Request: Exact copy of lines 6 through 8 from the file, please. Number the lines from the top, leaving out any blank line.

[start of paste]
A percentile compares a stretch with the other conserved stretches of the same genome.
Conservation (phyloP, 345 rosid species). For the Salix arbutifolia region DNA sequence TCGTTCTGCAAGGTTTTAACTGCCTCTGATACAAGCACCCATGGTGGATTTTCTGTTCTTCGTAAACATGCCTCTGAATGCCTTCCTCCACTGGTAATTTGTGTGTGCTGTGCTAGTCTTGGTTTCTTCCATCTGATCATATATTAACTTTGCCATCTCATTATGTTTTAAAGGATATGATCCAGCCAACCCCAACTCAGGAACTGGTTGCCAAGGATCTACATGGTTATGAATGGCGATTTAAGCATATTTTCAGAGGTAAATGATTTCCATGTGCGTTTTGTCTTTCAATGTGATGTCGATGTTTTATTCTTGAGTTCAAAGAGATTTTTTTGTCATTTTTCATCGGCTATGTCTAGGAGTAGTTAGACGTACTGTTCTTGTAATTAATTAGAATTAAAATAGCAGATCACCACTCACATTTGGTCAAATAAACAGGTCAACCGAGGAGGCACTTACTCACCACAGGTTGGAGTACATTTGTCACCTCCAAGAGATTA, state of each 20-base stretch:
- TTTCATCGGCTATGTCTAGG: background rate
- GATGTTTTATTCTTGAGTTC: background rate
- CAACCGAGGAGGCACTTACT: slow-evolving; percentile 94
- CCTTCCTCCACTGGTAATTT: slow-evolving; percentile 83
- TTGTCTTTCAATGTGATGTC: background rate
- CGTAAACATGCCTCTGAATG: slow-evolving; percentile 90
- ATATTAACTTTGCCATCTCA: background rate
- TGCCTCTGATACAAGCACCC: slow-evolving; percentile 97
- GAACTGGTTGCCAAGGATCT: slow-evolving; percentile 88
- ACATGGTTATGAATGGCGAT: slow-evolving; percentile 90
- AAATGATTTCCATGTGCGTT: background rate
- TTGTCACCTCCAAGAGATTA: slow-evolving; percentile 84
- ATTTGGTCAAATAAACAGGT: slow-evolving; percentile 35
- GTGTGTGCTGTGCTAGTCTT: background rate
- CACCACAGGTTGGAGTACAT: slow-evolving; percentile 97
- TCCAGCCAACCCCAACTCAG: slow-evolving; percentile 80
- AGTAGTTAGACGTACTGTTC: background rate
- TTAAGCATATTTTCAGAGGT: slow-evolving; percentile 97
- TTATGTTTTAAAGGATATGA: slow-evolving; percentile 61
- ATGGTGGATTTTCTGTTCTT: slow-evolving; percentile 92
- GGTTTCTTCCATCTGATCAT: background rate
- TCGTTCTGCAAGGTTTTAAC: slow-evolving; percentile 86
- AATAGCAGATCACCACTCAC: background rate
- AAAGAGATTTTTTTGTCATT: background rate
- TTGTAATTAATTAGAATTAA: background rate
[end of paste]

- CCTTCCTCCACTGGTAATTT: slow-evolving; percentile 83
- TTGTCTTTCAATGTGATGTC: background rate
- CGTAAACATGCCTCTGAATG: slow-evolving; percentile 90